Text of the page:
• Australian Open, What They Said, Day Eight

Murray evades US Open boycott talk

ESPN staff
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Andy Murray cruised through his fourth round against Gilles Simon and promptly evaded talk of a US Open boycott, although he did admit the ATP is not happy about the Monday final. He said: " Since the player meeting, I haven't discussed with any of the players what was said there, what the plans are. But I know that the ATP are not particularly happy with the Monday final. I know that's an issue because however much revenue they make from having an extra day on their tournament hasn't really reflected in the increase in the prize money. That was what the players wanted, was obviously better prize money but not with an extra day to the event.

"I think that's what they're disappointed with. But I personally haven't spoken with anyone about boycotting the event."

Asked if he would back a US Open boycott. Murray said: "I don't want to go into that here at all. Not the place for it. Got the second week of a slam to focus on. Can discuss that after the event."

Gilles Simon admitted he had nothing to threaten Murray with on court, having been through a near five-hour epic against Gael Monfils. He said: "It was just difficult for me today. I knew it before. But I think I just did all I could for the last two days to be able to play this one. It was a painful hour and a half on the court. But, you know, Andy is anyway a very good player so it's always very hard to beat him. Without being 100% you have almost no chance to do it. I just wanted to do my best at any moment. But it was getting worse and worse on the court. It was a really difficult day."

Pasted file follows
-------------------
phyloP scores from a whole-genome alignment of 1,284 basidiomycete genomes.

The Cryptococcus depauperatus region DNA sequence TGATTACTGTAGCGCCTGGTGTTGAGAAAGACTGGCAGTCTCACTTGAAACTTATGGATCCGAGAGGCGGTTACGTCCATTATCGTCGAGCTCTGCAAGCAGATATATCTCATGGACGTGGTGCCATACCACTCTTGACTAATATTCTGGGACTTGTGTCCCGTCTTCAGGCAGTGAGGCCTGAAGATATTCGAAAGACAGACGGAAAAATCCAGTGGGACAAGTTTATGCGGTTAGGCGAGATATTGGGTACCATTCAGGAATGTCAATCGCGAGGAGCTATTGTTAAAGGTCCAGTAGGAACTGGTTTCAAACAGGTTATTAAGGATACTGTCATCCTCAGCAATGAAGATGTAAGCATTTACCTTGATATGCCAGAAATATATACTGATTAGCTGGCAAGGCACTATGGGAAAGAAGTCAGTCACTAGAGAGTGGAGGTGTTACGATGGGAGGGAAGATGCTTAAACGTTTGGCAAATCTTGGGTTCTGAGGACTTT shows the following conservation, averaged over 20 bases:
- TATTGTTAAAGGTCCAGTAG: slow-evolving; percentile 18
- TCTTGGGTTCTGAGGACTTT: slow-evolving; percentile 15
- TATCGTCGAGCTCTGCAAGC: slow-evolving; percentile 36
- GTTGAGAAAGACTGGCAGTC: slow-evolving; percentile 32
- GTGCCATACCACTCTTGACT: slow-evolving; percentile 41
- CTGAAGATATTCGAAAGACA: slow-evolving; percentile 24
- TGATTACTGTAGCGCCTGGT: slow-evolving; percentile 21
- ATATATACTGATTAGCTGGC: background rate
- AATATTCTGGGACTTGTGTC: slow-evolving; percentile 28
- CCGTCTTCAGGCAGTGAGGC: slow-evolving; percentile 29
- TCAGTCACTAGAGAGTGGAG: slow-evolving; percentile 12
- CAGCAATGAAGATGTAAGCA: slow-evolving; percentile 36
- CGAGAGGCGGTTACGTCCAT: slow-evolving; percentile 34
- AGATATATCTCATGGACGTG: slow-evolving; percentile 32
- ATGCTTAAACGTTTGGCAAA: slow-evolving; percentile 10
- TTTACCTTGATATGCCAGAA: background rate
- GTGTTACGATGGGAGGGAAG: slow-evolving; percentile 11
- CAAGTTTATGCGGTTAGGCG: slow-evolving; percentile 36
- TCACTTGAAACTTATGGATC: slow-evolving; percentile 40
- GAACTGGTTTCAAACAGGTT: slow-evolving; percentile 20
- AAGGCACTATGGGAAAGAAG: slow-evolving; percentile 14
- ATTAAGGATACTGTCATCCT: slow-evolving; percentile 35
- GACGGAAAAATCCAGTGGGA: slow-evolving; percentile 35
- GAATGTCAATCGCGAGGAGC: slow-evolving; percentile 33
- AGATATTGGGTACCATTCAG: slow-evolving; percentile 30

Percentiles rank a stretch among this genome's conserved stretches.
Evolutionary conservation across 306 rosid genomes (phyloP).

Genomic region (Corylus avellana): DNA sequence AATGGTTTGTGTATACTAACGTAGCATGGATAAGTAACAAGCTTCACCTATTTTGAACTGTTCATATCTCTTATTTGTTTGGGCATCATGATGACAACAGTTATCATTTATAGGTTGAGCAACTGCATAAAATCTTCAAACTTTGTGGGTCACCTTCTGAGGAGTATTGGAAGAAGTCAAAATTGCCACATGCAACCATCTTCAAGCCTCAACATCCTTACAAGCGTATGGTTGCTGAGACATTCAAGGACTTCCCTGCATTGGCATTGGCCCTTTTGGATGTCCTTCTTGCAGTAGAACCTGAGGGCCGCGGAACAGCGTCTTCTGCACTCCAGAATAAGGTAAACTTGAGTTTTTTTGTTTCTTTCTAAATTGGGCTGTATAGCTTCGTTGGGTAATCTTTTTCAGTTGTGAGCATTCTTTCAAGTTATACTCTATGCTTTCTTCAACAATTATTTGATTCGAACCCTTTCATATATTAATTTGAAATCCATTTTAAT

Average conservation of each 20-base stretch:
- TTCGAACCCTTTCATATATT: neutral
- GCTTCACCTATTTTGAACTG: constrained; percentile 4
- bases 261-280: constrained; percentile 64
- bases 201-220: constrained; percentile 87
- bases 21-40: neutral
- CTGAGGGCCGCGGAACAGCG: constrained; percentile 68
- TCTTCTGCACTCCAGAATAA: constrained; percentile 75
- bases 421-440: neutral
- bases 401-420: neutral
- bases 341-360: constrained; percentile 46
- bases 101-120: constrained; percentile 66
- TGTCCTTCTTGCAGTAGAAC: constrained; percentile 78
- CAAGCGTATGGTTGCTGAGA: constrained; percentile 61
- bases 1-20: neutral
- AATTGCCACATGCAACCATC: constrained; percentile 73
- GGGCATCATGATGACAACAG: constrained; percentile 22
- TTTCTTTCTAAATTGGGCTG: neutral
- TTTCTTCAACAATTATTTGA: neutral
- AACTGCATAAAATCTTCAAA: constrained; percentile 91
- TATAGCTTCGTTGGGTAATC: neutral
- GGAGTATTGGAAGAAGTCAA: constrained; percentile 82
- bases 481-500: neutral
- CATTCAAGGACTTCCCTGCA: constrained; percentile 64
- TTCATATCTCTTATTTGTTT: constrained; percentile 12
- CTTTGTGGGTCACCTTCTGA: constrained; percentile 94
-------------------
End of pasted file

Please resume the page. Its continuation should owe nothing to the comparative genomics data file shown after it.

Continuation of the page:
After a year without a coach, Jo-Wilfried Tsonga is working with Roger Rasheed and he's happy with how things are progressing. Following his win over Richard Gasquet, he said: "It's different because last year I was by myself. This year, I'm with Rog. It's just great to be with him. He give me good advice, so I hope I will continue to play good tennis and hope we'll have some good victory together."

Jeremy Chardy shrugged off concerns over his knee to beat Andreas Seppi in four sets to book a quarter-final clash with Andy Murray. He said: "It was very difficult in the beginning and I was a little bit tired," Chardy said. "It's the first time (here) I've played good. The knee is okay and now that I'm in the quarters I forget (about) it."

Having survived a scare against Jamie Hampton, Victoria Azarenka was back to her best against Elena Vesnina and she was happy with her performance. She said: "I felt like I was playing pretty good today. You know, I was focused and in control from the beginning. That was important for me. I feel like I'm improving from match to match. I just want to keep going the same way."

Svetlana Kuznetsova beat Caroline Wozniacki to set up a clash with world No. 1 Azarenka and is ready for a tough battle. She said: "She's consistent. She works differently. She has different goals, I guess. I guess she's just consistent overall. She improve definitely in many shots. But I think it was her head was letting her down all the time before. Some moments she always would go crazy in the match. You would always know. She changed and just became so stable and a good hitter."

Sloane Stephens withstood a fightback from Bojano Jovanovski to progress in three sets and she was happy to have stood firm. Stephens said: "She started playing really great tennis, and obviously you guys (the Hisense Arena crowd) needed to see a show, and I hope that I gave that to you. She just brought it full bore in the second and third set ... mentally it was pretty tough. I was going cross court on all of my shots and she was going down the line with every shot and hitting it with everything that she had, like every muscle in her body. I couldn't find a rhythm but sometimes you just have to stick it out."

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